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Healey vows greater access to state records

Attorney General Maura HealeyJohn Blanding/Globe Staff

Newly elected Attorney General Maura Healey said this week she’s optimistic she can give the public greater access to government records by resolving a longstanding rift between her office and the secretary of state’s.

That friction has effectively blocked the state from enforcing the law intended to give the public access to government records for the past five years.

Secretary of State William F. Galvin stopped asking Healey’s predecessor, Martha Coakley, to sue agencies that refused to comply with his office’s orders to release records in 2010. His spokesman said Galvin and his deputies believed it was a waste of time because Coakley and her predecessors often refused to enforce the orders.


Now Healey, who took office in January, says it’s time the two offices worked together to make sure agencies comply with the law.

“My job as attorney general is to make sure the public records law is enforced aggressively,” Healey said in a Globe interview.

Advocates for government transparency praised Healey’s commitment, saying the failure to enforce the law for years has made Massachusetts’ relatively weak public records law even weaker by allowing government officials to keep records secret with little fear of consequences.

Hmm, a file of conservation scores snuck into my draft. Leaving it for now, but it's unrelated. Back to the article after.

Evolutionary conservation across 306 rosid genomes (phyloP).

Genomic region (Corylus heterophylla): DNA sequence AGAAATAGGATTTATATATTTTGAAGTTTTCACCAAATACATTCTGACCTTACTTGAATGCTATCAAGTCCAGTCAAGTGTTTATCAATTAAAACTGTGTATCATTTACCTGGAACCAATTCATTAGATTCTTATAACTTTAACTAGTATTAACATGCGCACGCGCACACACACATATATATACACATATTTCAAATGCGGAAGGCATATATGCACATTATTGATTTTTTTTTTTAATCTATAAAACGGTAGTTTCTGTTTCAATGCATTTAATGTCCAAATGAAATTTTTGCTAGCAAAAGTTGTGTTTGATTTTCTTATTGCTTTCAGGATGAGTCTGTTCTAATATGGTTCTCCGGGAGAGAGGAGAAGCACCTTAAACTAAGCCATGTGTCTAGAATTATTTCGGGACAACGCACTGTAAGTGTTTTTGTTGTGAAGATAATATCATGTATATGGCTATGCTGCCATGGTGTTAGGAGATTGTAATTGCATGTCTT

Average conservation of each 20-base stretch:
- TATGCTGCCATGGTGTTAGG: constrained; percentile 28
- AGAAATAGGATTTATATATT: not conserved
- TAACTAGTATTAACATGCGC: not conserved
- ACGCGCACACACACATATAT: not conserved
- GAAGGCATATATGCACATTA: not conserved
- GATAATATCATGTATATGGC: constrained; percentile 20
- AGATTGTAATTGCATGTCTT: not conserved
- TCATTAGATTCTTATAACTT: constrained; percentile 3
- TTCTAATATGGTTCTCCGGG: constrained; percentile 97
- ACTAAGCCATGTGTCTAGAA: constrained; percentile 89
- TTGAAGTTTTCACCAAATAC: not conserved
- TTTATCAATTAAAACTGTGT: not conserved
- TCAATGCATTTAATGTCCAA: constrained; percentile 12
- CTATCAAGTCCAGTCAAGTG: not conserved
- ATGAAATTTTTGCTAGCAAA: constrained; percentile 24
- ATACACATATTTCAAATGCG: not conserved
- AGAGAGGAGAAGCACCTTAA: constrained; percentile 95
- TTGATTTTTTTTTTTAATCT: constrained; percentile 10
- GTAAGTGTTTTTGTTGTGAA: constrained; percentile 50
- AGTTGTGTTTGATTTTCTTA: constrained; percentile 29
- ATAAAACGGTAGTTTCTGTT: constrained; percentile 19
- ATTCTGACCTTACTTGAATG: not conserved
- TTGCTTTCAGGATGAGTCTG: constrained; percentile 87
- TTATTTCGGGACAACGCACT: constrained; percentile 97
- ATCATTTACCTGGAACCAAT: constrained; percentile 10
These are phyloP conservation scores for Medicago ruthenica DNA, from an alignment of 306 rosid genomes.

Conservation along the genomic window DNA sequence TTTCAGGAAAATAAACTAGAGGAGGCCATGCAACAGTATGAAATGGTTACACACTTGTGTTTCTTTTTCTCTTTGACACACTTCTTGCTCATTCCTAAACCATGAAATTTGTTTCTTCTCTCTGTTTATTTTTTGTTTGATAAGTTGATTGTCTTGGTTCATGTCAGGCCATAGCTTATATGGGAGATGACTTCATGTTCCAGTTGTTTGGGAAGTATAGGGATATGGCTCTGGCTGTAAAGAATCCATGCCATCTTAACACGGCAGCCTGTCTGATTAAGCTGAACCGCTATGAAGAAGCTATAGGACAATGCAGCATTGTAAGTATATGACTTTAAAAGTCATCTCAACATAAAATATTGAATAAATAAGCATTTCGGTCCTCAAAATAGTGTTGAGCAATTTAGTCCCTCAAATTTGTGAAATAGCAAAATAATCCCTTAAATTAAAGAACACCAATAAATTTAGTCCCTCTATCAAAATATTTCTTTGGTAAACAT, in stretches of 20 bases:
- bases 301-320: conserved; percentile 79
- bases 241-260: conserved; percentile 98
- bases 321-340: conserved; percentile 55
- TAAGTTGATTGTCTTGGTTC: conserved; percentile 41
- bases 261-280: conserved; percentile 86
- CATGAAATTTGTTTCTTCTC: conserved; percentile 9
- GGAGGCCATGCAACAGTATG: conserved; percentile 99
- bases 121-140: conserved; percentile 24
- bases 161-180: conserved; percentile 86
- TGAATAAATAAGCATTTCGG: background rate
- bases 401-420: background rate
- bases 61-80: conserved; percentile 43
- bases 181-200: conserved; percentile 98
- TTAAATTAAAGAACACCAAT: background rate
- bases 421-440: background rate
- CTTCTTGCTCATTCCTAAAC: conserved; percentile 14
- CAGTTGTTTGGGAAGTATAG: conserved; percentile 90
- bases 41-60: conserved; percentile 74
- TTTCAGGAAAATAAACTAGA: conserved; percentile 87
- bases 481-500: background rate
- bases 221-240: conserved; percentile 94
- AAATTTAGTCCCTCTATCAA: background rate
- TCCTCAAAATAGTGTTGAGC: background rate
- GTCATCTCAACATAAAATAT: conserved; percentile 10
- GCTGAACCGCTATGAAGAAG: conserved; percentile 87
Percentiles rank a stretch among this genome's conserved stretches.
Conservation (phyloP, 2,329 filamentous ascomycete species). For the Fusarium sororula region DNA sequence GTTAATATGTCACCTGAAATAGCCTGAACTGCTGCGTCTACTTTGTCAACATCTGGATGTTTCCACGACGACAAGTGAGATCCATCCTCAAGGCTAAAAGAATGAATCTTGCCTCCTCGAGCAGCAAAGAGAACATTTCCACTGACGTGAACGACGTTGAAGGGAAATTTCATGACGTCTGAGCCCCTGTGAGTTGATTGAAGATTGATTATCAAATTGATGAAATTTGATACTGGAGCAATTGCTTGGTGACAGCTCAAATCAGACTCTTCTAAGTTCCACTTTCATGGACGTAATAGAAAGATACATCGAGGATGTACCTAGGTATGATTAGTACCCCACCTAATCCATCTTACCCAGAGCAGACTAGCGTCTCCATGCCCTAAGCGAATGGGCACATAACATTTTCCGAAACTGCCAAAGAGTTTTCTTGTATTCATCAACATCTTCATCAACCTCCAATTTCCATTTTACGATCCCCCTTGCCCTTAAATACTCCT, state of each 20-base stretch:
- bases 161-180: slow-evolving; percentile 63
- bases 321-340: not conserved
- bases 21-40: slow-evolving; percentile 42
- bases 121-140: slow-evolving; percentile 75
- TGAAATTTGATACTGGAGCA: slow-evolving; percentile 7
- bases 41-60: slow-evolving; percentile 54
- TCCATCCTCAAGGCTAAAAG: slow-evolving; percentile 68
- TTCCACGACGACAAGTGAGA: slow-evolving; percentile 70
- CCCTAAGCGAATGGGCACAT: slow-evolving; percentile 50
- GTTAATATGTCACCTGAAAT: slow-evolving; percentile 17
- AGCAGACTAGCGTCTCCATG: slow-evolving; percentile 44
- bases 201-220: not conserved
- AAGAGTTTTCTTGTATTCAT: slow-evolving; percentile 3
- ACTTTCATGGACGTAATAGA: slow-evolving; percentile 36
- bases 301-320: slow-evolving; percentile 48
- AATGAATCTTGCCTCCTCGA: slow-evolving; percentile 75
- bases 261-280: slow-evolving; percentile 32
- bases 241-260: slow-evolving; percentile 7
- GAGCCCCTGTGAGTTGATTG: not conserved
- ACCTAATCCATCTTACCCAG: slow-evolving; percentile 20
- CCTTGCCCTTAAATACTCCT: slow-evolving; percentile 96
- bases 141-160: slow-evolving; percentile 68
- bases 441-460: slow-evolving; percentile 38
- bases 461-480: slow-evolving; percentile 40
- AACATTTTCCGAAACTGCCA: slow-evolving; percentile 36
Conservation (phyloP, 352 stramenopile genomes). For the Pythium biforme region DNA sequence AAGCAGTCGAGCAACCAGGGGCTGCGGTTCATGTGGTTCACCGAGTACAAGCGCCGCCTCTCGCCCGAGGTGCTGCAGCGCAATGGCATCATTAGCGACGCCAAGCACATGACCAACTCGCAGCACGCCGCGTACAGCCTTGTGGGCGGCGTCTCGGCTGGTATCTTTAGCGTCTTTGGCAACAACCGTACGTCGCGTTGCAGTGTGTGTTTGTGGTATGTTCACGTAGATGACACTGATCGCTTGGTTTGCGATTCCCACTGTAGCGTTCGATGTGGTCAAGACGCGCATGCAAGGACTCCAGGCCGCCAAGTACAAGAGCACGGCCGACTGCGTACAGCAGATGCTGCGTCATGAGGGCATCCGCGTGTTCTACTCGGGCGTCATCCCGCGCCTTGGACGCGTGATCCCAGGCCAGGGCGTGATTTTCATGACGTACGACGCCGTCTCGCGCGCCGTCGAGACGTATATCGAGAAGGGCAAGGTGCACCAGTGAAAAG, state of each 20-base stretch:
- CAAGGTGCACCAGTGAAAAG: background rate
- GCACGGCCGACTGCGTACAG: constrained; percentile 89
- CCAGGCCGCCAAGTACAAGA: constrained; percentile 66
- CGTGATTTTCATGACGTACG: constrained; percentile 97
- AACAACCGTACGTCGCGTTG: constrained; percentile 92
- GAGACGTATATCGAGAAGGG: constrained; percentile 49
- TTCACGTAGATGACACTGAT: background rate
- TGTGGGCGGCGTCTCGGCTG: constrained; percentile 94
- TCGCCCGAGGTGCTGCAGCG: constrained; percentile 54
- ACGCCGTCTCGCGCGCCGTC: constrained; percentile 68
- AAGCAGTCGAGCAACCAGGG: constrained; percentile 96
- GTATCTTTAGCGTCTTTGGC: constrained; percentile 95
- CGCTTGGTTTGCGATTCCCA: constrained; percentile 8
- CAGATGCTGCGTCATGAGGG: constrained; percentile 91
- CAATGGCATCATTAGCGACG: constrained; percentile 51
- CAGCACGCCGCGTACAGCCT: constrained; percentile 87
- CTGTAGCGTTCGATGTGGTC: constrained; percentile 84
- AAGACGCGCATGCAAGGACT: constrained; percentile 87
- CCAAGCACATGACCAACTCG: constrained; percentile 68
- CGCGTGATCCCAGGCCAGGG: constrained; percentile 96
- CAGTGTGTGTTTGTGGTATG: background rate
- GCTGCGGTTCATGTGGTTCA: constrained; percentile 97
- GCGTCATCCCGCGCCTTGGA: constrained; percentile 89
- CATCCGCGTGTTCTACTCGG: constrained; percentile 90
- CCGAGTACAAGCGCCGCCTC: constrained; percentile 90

“I would commend any effort between the two offices to work together more collaboratively to enforce the public records law,” said Robert J. Ambrogi, executive director of the Massachusetts Newspaper Publishers Association. “Given that there has been so little cooperation between them, any effort would be a benefit to the public.”

The problem arose partly because of a quirk in the Massachusetts public records law. The secretary of state’s office is charged with deciding whether records are public when citizens appeal. But that law doesn’t give him the authority to go to court when agencies refuse to abide by the decisions. That’s up to the attorney general.


But Coakley and her predecessors sometimes disagreed with Galvin’s rulings and refused to enforce the decisions.

Out of frustration, Galvin’s office stopped referring orders to the attorney general altogether years ago.

“The problem with references to the attorney general is they went nowhere,” Galvin explained in an interview Wednesday night with WGBH’s “Greater Boston.” “Very often, the attorneys general had higher priorities.”

When Coakley was in office, her aides acknowledged they didn’t always agree with Galvin’s rulings, but insisted enforcing the public records law was a priority.

Since then, Galvin has left it up to journalists, lawyers, and others who request government records to go to court to fight for the records, a process that can take years and cost tens of thousands of dollars. Watchdogs said regular citizens, who couldn’t afford to sue, had no way to force agencies to turn over records.

But Healey said she believes she can correct that problem. She said she’s already personally talked with Galvin and her deputy has met with Galvin’s to figure out how the offices can work together to enforce the public records law.

“It’s really important to me that they understand that we are here and we are happy to take referrals from the secretary of state’s office,” Healey said.